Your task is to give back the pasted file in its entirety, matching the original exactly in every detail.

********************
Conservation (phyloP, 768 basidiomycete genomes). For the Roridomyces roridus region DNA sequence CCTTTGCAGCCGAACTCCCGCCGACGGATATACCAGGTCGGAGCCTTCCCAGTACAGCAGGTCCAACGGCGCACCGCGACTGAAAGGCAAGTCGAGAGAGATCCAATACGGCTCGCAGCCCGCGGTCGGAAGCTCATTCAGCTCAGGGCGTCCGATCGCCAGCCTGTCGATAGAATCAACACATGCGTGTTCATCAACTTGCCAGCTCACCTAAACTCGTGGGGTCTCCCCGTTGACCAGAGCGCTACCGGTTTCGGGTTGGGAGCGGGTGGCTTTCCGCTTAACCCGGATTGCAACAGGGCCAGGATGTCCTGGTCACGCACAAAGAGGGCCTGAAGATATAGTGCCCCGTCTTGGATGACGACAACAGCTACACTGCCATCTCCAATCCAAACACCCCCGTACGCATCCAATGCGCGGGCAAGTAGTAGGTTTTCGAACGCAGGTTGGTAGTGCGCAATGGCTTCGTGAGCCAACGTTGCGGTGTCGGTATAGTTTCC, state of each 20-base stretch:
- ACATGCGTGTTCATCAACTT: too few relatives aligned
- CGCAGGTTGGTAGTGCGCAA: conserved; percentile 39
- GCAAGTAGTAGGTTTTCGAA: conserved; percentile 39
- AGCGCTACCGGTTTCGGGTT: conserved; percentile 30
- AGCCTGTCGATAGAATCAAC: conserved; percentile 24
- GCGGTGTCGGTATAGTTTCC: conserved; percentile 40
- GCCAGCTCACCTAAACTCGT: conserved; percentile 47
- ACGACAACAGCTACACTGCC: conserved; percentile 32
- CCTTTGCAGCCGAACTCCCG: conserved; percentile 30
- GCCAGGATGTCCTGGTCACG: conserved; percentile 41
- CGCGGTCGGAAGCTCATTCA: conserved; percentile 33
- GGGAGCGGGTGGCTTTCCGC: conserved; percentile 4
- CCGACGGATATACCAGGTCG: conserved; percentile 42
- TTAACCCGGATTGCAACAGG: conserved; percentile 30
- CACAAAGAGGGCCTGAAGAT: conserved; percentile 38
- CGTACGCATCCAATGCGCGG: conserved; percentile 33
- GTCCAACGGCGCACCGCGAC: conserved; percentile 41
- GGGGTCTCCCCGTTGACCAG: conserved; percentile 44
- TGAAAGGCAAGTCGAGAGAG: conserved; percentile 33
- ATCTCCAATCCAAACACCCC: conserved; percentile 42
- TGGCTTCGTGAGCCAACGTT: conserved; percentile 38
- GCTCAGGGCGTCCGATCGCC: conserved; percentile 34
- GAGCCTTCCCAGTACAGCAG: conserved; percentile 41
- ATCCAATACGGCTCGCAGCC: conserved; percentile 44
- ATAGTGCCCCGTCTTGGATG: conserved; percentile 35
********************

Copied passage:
Conservation (phyloP, 768 basidiomycete genomes). For the Roridomyces roridus region DNA sequence CCTTTGCAGCCGAACTCCCGCCGACGGATATACCAGGTCGGAGCCTTCCCAGTACAGCAGGTCCAACGGCGCACCGCGACTGAAAGGCAAGTCGAGAGAGATCCAATACGGCTCGCAGCCCGCGGTCGGAAGCTCATTCAGCTCAGGGCGTCCGATCGCCAGCCTGTCGATAGAATCAACACATGCGTGTTCATCAACTTGCCAGCTCACCTAAACTCGTGGGGTCTCCCCGTTGACCAGAGCGCTACCGGTTTCGGGTTGGGAGCGGGTGGCTTTCCGCTTAACCCGGATTGCAACAGGGCCAGGATGTCCTGGTCACGCACAAAGAGGGCCTGAAGATATAGTGCCCCGTCTTGGATGACGACAACAGCTACACTGCCATCTCCAATCCAAACACCCCCGTACGCATCCAATGCGCGGGCAAGTAGTAGGTTTTCGAACGCAGGTTGGTAGTGCGCAATGGCTTCGTGAGCCAACGTTGCGGTGTCGGTATAGTTTCC, state of each 20-base stretch:
- ACATGCGTGTTCATCAACTT: too few relatives aligned
- CGCAGGTTGGTAGTGCGCAA: conserved; percentile 39
- GCAAGTAGTAGGTTTTCGAA: conserved; percentile 39
- AGCGCTACCGGTTTCGGGTT: conserved; percentile 30
- AGCCTGTCGATAGAATCAAC: conserved; percentile 24
- GCGGTGTCGGTATAGTTTCC: conserved; percentile 40
- GCCAGCTCACCTAAACTCGT: conserved; percentile 47
- ACGACAACAGCTACACTGCC: conserved; percentile 32
- CCTTTGCAGCCGAACTCCCG: conserved; percentile 30
- GCCAGGATGTCCTGGTCACG: conserved; percentile 41
- CGCGGTCGGAAGCTCATTCA: conserved; percentile 33
- GGGAGCGGGTGGCTTTCCGC: conserved; percentile 4
- CCGACGGATATACCAGGTCG: conserved; percentile 42
- TTAACCCGGATTGCAACAGG: conserved; percentile 30
- CACAAAGAGGGCCTGAAGAT: conserved; percentile 38
- CGTACGCATCCAATGCGCGG: conserved; percentile 33
- GTCCAACGGCGCACCGCGAC: conserved; percentile 41
- GGGGTCTCCCCGTTGACCAG: conserved; percentile 44
- TGAAAGGCAAGTCGAGAGAG: conserved; percentile 33
- ATCTCCAATCCAAACACCCC: conserved; percentile 42
- TGGCTTCGTGAGCCAACGTT: conserved; percentile 38
- GCTCAGGGCGTCCGATCGCC: conserved; percentile 34
- GAGCCTTCCCAGTACAGCAG: conserved; percentile 41
- ATCCAATACGGCTCGCAGCC: conserved; percentile 44
- ATAGTGCCCCGTCTTGGATG: conserved; percentile 35